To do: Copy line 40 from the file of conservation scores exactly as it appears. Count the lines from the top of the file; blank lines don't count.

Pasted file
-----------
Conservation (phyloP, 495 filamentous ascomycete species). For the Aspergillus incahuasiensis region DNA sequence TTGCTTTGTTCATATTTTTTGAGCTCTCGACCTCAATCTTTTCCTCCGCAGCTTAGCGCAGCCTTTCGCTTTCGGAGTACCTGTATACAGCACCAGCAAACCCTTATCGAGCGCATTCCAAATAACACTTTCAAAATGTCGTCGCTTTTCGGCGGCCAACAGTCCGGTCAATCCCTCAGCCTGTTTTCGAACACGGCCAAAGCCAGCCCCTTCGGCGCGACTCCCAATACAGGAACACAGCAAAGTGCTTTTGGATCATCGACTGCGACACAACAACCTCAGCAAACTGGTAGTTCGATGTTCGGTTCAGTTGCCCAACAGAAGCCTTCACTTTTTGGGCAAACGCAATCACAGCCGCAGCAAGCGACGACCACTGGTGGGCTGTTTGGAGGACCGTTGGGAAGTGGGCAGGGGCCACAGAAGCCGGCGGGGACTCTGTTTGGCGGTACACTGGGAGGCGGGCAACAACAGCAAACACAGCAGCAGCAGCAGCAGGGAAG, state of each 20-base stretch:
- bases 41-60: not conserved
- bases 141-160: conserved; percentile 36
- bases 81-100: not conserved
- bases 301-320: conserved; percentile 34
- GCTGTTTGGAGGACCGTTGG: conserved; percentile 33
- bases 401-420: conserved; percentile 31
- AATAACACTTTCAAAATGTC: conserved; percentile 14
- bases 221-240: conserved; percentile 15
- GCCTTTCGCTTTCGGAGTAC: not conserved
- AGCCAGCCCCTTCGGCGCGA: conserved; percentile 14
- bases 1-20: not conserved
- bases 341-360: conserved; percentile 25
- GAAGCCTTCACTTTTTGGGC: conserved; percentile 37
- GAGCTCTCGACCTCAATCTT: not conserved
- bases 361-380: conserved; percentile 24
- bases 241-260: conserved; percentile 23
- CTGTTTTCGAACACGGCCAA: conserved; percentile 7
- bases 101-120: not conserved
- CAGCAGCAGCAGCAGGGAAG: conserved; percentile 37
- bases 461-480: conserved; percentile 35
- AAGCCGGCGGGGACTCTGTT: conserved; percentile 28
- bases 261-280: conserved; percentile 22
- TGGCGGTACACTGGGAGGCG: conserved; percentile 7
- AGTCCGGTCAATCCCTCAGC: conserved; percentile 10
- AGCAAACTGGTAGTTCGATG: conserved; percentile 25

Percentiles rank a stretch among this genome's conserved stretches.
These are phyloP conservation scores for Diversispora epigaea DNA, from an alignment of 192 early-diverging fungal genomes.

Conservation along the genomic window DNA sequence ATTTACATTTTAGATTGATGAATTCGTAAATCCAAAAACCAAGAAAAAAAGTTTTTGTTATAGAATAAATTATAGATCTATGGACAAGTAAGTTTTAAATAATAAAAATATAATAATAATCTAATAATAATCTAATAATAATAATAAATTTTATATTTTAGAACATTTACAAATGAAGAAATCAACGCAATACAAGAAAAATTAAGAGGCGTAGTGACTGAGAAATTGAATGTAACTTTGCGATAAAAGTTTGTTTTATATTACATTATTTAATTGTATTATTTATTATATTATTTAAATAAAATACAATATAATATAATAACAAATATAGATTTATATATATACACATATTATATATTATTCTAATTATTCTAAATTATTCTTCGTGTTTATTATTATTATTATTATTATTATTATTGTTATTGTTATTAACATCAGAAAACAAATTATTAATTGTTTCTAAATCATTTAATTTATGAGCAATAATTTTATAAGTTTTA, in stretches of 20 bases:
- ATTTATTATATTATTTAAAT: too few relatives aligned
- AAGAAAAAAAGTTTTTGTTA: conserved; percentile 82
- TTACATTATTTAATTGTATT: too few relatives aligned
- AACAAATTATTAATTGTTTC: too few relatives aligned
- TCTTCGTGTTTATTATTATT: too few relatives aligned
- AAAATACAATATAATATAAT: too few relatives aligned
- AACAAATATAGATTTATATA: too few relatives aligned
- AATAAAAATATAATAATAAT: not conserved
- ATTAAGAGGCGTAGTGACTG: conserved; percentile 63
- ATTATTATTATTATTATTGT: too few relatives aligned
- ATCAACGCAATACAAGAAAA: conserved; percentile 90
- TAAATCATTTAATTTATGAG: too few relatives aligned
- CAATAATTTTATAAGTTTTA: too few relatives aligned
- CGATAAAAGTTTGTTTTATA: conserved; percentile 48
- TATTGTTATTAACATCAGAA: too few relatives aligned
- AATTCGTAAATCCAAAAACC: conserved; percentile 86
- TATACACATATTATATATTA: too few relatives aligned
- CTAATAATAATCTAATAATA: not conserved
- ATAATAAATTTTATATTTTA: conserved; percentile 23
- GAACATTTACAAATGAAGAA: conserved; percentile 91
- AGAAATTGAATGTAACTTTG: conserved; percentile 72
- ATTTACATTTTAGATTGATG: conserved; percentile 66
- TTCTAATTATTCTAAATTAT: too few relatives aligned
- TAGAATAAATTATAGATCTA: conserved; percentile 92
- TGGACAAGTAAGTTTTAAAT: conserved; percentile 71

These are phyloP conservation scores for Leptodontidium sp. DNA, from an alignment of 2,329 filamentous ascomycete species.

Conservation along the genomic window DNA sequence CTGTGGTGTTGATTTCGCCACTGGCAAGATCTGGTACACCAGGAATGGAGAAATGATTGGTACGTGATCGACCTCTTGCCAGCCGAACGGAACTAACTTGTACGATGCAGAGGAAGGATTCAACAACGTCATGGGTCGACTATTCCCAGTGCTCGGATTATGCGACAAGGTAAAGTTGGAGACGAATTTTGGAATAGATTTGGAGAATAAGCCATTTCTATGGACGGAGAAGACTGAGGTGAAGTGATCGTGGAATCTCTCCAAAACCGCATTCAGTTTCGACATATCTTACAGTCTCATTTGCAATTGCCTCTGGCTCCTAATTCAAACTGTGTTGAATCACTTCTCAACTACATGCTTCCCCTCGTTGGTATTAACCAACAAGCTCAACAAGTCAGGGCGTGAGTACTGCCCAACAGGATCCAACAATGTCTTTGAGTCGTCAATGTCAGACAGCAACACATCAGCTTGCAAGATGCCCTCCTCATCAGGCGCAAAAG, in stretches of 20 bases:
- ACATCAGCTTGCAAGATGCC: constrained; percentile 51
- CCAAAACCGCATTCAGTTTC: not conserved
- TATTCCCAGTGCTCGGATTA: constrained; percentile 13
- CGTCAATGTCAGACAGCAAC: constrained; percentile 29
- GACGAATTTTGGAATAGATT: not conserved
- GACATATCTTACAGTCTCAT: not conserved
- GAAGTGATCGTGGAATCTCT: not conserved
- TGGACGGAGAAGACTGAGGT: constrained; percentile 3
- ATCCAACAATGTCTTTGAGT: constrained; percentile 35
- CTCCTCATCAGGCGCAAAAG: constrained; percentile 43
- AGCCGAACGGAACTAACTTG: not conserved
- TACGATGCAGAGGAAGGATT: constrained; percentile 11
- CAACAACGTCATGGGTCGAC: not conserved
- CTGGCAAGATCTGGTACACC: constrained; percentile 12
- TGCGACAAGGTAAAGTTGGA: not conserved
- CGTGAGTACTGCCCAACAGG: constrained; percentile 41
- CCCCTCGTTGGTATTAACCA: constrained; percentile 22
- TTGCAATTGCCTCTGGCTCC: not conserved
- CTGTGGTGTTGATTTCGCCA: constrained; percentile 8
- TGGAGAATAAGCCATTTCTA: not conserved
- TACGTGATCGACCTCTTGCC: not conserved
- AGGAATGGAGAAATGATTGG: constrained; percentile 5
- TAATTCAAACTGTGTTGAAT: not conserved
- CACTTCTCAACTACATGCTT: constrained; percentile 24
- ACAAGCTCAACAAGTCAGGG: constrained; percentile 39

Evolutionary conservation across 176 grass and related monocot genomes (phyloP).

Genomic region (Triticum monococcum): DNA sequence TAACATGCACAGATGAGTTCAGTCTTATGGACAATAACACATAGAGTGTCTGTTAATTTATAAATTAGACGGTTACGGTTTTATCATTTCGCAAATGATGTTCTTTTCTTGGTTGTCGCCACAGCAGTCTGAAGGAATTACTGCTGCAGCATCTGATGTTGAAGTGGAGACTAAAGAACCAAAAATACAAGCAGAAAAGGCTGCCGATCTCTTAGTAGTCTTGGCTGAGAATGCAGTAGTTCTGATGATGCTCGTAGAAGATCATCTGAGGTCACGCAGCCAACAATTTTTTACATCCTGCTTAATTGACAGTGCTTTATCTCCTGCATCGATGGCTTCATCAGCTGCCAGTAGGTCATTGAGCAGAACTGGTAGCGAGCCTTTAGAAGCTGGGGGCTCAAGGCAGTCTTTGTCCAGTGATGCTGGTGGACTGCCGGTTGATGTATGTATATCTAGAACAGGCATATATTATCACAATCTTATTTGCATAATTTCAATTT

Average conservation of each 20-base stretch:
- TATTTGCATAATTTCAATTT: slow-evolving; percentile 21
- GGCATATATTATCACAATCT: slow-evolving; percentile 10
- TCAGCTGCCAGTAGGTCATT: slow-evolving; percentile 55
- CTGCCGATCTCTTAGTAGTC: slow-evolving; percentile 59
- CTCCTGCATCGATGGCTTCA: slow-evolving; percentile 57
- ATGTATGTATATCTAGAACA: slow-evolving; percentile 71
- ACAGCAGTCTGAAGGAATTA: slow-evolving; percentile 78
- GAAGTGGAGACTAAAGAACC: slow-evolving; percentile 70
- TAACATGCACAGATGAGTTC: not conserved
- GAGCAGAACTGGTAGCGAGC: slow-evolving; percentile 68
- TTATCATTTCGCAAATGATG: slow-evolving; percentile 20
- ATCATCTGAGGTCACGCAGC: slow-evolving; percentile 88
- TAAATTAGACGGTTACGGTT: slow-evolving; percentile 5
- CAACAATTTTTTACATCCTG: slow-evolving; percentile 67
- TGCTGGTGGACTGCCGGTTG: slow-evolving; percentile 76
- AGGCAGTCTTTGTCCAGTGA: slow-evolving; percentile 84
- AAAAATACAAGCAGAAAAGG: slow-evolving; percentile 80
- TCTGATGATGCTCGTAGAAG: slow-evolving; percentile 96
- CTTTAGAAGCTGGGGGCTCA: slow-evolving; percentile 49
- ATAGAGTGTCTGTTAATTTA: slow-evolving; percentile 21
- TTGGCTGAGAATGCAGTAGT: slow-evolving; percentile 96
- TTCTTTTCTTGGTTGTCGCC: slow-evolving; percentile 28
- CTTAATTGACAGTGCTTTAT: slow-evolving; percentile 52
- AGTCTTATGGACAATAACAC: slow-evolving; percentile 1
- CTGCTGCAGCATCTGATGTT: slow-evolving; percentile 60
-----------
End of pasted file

- ATCAACGCAATACAAGAAAA: conserved; percentile 90